….to its brand new home at
Using the site building platform DocPad, it becomes much easier to embed code snippets and such. This also gives me full control over the site.
Oh, and no pesky ads… up yours, WP!
I will still keep this site up, and respond to the stray comment that may find its way here. Do try to use the new site hereon though :).
One of my initial excursions into Sails.js territory:
I had posted a while back about a web-based front-end to aria2c that I started building, primarily as an exercise in learning Node.js. While it has been functional and available on GitHub for some time, I now have the pleasure to announce that it is now available directly through the NPM Registry.
Needless to say, my JS knowledge base required a few upgrades before I could put together anything smarter than a ‘Hello World’ responder. Said upgrades, among other excellent sources, I have found here, here, here along with the JS object graph learning trail (part 1, part 2 and part 3). In fact, most of How to Node is a must-read if you’re planning on serious Node programming.
But this post is not just about my experience learning server-side JS. In the process of upgrading my overall web development repertoire, I’ve had to undergo quite a steep ramp-up on client-side JS technologies as well…
The biggest problem still, was the lack of flexibility, in spite of all the automation and scaffolding (or perhaps because of it), in building a custom UI to one’s exact liking (esp. with dynamic scaffolding, where you lose significant control over the finally generated DOM). Including client-side styling libraries like Bootstrap would require jumping through increasingly tight hoops in order to make the auto-generated templates adhere to the specific DOM and CSS requirements dictated by such libraries.
As of today, I’m still delving deeper into the fascinating world of server-side JS runtimes, the accompanying middleware (Connect and Express being among the biggest names here), while also being repeatedly amazed by the power of modern client-side frameworks. The JS landscape is already incredibly expansive, and continues to grow at a frightful rate, as each day heralds the launch of several new libraries, frameworks and tools that make JS programming all the more exciting and enlightening.
My journey of exploration has already started bearing fruit, and has empowered me to give back to the wonderful open source community (JS or otherwise) that I have received so much from. My current efforts are focused on building a JS-based e-commerce platform, and I am confident I have selected the right platform for the necessary pace of development and superior performance that I demand of the product-to-be.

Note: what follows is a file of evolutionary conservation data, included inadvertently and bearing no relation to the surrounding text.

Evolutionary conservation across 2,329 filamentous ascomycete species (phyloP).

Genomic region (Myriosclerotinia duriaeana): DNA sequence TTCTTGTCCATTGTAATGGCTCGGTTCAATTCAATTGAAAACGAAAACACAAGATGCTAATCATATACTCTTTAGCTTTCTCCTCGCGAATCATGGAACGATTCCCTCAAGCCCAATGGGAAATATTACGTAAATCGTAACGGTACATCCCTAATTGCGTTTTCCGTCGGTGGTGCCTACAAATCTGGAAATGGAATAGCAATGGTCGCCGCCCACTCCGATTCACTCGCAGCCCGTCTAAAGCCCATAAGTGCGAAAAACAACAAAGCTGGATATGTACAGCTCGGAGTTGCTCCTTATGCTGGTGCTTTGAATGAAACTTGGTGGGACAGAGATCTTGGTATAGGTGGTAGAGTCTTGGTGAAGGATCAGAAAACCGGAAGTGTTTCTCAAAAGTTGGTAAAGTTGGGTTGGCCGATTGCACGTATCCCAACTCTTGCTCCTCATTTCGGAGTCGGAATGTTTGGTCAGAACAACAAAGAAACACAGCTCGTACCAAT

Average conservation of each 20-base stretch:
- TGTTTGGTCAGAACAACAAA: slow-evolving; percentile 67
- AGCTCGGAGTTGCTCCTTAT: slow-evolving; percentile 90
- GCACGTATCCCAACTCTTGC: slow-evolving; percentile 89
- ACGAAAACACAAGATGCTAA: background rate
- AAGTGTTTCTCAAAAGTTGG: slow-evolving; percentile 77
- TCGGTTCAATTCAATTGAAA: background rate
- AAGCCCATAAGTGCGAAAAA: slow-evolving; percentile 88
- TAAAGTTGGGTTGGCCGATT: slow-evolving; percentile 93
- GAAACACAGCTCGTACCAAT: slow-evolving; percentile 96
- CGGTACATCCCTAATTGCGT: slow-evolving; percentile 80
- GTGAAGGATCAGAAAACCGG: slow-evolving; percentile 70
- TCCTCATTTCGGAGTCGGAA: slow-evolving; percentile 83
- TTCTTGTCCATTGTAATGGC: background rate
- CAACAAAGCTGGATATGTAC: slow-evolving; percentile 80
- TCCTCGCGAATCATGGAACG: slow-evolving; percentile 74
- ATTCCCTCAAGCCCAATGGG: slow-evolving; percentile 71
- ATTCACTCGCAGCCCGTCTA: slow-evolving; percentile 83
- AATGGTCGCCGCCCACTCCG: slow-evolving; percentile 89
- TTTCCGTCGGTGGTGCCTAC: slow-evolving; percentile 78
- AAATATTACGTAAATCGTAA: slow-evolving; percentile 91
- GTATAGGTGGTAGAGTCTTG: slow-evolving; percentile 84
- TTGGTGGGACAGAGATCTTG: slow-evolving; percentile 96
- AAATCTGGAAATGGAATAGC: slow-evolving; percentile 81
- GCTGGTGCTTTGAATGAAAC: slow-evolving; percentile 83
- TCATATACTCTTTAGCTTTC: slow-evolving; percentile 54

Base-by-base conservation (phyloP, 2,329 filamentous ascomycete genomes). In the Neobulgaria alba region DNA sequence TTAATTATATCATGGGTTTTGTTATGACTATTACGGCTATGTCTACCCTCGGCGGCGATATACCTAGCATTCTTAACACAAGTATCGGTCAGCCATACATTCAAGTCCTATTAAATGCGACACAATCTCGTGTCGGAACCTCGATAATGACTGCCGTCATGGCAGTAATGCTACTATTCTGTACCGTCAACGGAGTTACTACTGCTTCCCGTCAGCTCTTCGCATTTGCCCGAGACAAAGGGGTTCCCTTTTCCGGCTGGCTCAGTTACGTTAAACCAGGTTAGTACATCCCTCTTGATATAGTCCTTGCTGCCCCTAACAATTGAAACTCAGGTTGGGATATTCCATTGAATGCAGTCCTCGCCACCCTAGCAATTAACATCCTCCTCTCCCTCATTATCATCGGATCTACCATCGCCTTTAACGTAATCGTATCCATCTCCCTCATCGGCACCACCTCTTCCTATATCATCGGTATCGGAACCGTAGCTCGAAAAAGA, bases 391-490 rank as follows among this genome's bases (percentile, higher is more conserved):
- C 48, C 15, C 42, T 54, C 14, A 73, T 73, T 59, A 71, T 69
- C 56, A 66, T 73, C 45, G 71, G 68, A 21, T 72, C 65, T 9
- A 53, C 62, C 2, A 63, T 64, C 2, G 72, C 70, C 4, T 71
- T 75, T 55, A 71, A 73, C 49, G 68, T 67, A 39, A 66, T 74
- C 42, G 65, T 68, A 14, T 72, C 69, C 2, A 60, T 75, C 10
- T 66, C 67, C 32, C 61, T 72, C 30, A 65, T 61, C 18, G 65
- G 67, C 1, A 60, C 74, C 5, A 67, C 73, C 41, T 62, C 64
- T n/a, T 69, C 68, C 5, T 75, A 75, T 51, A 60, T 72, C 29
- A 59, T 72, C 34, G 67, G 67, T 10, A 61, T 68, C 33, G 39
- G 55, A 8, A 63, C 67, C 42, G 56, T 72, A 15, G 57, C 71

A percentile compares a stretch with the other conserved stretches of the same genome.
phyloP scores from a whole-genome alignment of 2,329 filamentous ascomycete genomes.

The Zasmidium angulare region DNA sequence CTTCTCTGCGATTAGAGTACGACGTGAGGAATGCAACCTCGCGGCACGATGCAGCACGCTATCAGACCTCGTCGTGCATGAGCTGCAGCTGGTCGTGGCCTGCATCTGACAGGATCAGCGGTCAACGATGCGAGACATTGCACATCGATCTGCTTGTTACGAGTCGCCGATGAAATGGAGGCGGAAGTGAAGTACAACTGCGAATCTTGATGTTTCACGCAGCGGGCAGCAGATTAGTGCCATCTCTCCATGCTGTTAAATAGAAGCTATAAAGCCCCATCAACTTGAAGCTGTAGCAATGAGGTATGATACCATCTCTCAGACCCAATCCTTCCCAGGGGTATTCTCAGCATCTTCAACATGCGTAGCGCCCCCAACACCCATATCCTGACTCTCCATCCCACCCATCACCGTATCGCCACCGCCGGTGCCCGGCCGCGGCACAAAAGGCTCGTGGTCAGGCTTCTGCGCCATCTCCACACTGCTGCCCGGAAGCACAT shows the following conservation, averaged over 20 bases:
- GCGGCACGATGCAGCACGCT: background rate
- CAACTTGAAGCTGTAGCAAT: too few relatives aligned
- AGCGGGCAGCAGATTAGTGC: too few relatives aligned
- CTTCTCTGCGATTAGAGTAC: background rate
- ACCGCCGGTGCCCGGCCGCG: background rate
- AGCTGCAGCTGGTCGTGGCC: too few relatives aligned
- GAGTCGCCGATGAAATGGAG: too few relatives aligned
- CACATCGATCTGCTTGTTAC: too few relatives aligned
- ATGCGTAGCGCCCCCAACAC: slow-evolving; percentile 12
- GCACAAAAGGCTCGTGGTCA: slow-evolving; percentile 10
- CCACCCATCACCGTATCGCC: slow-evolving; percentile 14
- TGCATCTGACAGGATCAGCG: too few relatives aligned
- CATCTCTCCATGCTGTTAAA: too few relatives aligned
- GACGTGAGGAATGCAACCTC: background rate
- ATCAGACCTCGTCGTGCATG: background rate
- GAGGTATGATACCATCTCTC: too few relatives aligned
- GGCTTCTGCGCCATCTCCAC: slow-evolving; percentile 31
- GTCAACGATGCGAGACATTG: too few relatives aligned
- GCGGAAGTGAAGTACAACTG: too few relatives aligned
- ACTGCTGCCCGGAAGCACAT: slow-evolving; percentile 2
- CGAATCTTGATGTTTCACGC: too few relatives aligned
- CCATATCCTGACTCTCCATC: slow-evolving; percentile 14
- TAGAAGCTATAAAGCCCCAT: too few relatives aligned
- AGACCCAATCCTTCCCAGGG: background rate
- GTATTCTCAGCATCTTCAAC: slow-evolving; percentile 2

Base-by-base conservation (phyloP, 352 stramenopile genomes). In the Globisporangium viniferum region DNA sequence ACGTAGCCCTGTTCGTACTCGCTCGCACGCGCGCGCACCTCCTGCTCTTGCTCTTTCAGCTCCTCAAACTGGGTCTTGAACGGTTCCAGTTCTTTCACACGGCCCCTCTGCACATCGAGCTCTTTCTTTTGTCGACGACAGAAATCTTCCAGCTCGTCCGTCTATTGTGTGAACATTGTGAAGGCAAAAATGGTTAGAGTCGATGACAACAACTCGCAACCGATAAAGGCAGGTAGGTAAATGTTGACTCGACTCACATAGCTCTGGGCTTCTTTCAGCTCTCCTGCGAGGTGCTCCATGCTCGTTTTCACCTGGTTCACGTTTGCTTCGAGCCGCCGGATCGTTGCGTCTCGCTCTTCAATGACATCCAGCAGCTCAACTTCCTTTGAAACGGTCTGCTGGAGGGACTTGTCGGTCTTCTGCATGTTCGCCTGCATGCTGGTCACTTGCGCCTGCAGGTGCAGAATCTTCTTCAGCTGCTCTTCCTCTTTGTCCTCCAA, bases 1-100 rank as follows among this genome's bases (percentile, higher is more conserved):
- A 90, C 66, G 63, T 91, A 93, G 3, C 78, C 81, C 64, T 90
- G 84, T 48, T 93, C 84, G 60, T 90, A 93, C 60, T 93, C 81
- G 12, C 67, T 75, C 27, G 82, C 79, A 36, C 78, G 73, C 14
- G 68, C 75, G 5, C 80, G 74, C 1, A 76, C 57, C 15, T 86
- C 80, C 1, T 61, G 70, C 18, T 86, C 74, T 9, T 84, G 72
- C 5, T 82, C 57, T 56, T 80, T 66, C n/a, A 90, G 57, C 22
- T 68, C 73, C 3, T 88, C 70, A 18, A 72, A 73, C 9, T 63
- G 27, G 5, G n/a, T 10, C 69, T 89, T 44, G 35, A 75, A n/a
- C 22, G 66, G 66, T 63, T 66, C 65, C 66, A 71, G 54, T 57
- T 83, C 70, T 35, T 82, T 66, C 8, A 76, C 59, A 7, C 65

When I was looking for a suitable OSS license under which to release my download manager, I came across this very useful post by Ed Burnette. I converted his post, describing the decision process, into a (somewhat simplified) flowchart.
As already mentioned in the original post, this information is not a substitute for professional legal advice.
I will take a detour from my usual trend of writing purely about technology, and instead reflect on how and why so many software projects get into a terribly messy state of affairs, often bad enough to be terminated.
I’m trying to understand why, in spite of there being such a wealth of information, training, tools and techniques available on how to run a smooth ship, so little is actually implemented or consistently exercised in most places. I will limit my focus to a subset of problems for which I may be able to hint at a solution through a process of selective elimination of complexities and implementation overheads. Technology can obviously never replace a competent human for addressing personnel-related matters like conflicts, assessment, morale, etc. (although it can still be used to gather crucial data points that help measure individual and team performance), and I am not trying to shoehorn it into such a role.
Every project, small or big, starts out with a lot of energy, zeal and a headstrong optimism among the stakeholders regarding the successful and timely delivery of end products. Assuming there is no deliberate malice or vested interest in failure, no one in a decision-making role would set the ball rolling if they predicted near-certain collapse. How then, do so many projects spiral into an uncontrollable vortex of botched deadlines, leading to increased pressure and reduced morale, leading to more botched deadlines and ultimately, attrition, blame games, broken deliverables and even total shutdown? A bit of googling would provide a flood of information pointing to issues with personnel, techniques, tools and circumstance. I will focus on just a few, outlining how non-invasive, data-driven solutions can help in addressing some of them.
An often observed chain of events in many projects I have worked on, goes something like this:
- Project Manager asks for overall status from team.